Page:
Simbang Gabi heralds Christmas in Philippine tradition

  • Simbang Gabi, a novena of Masses, unites Filipino culture and Catholic tradition. Services are offered in West suburban churches beginning Wednesday, Dec. 14.

    Simbang Gabi, a novena of Masses, unites Filipino culture and Catholic tradition. Services are offered in West suburban churches beginning Wednesday, Dec. 14. Daily Herald File Photo

  • Star-shaped lanterns called parol represent the star of Bethlehem during Simbang Gabi novena Masses.

    Star-shaped lanterns called parol represent the star of Bethlehem during Simbang Gabi novena Masses. Daily Herald File Photo

  • A processional is part of Simbang Gabi services, a Filipino Catholic tradition leading up to Christmas.

    A processional is part of Simbang Gabi services, a Filipino Catholic tradition leading up to Christmas. Daily Herald File Photo

 
By Ann Piccininni
Daily Herald Correspondent
Posted12/13/2016 6:00 AM

For many who celebrate Christmas, a favorite part of the holiday is the traditions -- activities that stir memories of childhood and family, that speak of connection to the past and reaching into the future. For Catholics with ties to the Philippines, the novena known as Simbang Gabi continues a centuries-old Christmas tradition.

Simbang Gabi Masses coordinated by the Joliet Diocese begin Wednesday, Dec. 14, with nine days of observances that bring Filipino culture to Catholic services. Masses will be said nightly at two West suburban churches. The Masses are set for 7 p.m. Wednesday at Our Lady of Mt. Carmel Church in Darien and 7:30 p.m. Wednesday at St. Mary Immaculate Church in Plainfield.

                                                                                                                                                                                                                       
 

Several Catholic churches grouped in two clusters within the Joliet Diocese will take turns hosting each evening's Mass. The novena takes its name -- Simbang Gabi -- from the Philippine native language, Tagalog.

"It means 'Night Mass,'" said Ditas Alzona, organizer of the special service at Christ the King Catholic Church in Lombard, which will host Simbang Gabi for the eastern cluster on Thursday, Dec. 15. Many people go to Mass on each of the nine nights to complete the novena, she said.

"It's in preparation for Christmas Day, in preparation for the coming of the Lord," she said.

Alzona said the Mass, which includes a children's procession, music and special readings, is similar to those observed in the islands.

"The only difference is the time. Normally, in the Philippines, Simbang Gabi is celebrated at 4 o'clock in the morning because the people are fishermen or farmers," she said. "We have to adjust to the time."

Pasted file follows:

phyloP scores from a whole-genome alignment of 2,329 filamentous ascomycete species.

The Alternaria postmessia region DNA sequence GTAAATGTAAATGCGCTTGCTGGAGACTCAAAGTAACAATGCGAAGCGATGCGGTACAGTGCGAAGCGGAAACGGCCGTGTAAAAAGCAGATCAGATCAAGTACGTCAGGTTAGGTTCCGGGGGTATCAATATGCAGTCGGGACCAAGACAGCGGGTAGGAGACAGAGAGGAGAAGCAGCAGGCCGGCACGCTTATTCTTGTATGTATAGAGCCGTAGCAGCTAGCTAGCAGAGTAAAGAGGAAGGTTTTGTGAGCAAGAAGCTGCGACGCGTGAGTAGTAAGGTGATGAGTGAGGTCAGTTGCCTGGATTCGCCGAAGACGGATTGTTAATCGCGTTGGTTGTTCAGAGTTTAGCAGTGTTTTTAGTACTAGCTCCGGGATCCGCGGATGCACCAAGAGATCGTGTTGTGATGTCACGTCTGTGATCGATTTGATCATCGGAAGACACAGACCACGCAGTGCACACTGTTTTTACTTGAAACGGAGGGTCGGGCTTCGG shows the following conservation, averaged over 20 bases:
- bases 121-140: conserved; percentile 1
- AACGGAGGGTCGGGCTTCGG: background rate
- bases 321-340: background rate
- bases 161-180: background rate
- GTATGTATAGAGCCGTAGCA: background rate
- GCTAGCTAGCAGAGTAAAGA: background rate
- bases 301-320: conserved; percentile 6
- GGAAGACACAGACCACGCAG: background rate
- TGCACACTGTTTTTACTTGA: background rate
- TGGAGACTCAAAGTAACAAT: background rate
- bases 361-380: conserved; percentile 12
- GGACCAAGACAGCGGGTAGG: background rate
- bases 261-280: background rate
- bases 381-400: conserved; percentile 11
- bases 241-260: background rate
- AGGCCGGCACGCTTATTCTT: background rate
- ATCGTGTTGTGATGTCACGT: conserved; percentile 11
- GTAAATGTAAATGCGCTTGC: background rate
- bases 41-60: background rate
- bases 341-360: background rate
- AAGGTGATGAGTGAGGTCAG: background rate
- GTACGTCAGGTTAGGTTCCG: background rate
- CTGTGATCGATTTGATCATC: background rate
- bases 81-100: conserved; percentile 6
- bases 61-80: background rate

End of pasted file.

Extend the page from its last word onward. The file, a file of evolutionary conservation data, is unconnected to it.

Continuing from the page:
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Masses in the diocese are scheduled for as early as 4:30 p.m. and as late as 7:30 p.m.

Lourdes Chew is on the Simbang Gabi committee at St. Thomas the Apostle Catholic Church in Naperville. St. Thomas is hosting Simbang Gabi Mass at 4:30 p.m. Saturday, Dec. 17.

"Most Filipinos who have moved here and are Americans now have experienced this as a child. For most of us, we grew up with this tradition," she said. "We're very excited the diocese supports us."

Chew said the tradition is a long held one.

"It started way back in the 1500s," she said. "Back home, it's actually held outdoors. The whole town usually participates in it."

Chew said beautiful rituals are part of the evening services. Star-shaped lanterns, symbolizing the star of Bethlehem, are placed in front of the altar, and the priest wears white vestments.

                                                                                                                                                                                                                       
 

Some parishioners wear traditional dress, such as the barong, a dressy gown, Alzona said.

"We have some readings that are going to be done in Tagalog," Chew said. "Also, some of the songs are going to be styled in Tagalog. Then also we have a procession with the children participating. We bring an empty manger and a mantle of some candles and flowers. It symbolizes some waiting."

Readings and songs also are delivered in English, said Lori Culberson, liturgy coordinator at St. Thomas.

"They really are trying to mix the two, as far as the languages," she said.

Culberson said St. Thomas has been hosting Simbang Gabi services for 20 years.

"Being Catholic isn't just here in Naperville. Being Catholic isn't just here in the United States. It reminds us how big we are," she said, "and how small we are."

A second collection taken at each Mass will benefit Philippine charities.

Chew said collections taken in churches in the western cluster will benefit the Mountaintop Tribal School Outreach in the Philippines. Eastern cluster churches will donate their second collection to the Compassionate Franciscan Sisters of the Poor, which runs an orphanage and cares for the poor and homeless in Naga City, Philippines, Alzona said.

"After the services, they serve traditional food and everyone's invited. Filipino families are really close, so they're welcoming to everyone," Culberson said.

Alzona said Christ the King will serve noodles and chicken, while Chew said St. Thomas will serve pancit noodles and egg rolls.

All are welcome to attend the Simbang Gabi Masses and the celebrations that follow, both Chew and Alzona said.

"We want to encourage people to bring their friends," Chew said.

The last night of Simbang Gabi, Dec. 22, brings the two clusters together for a 7:30 p.m. Mass in the Cathedral of St. Raymond Nonnatus in Joliet.

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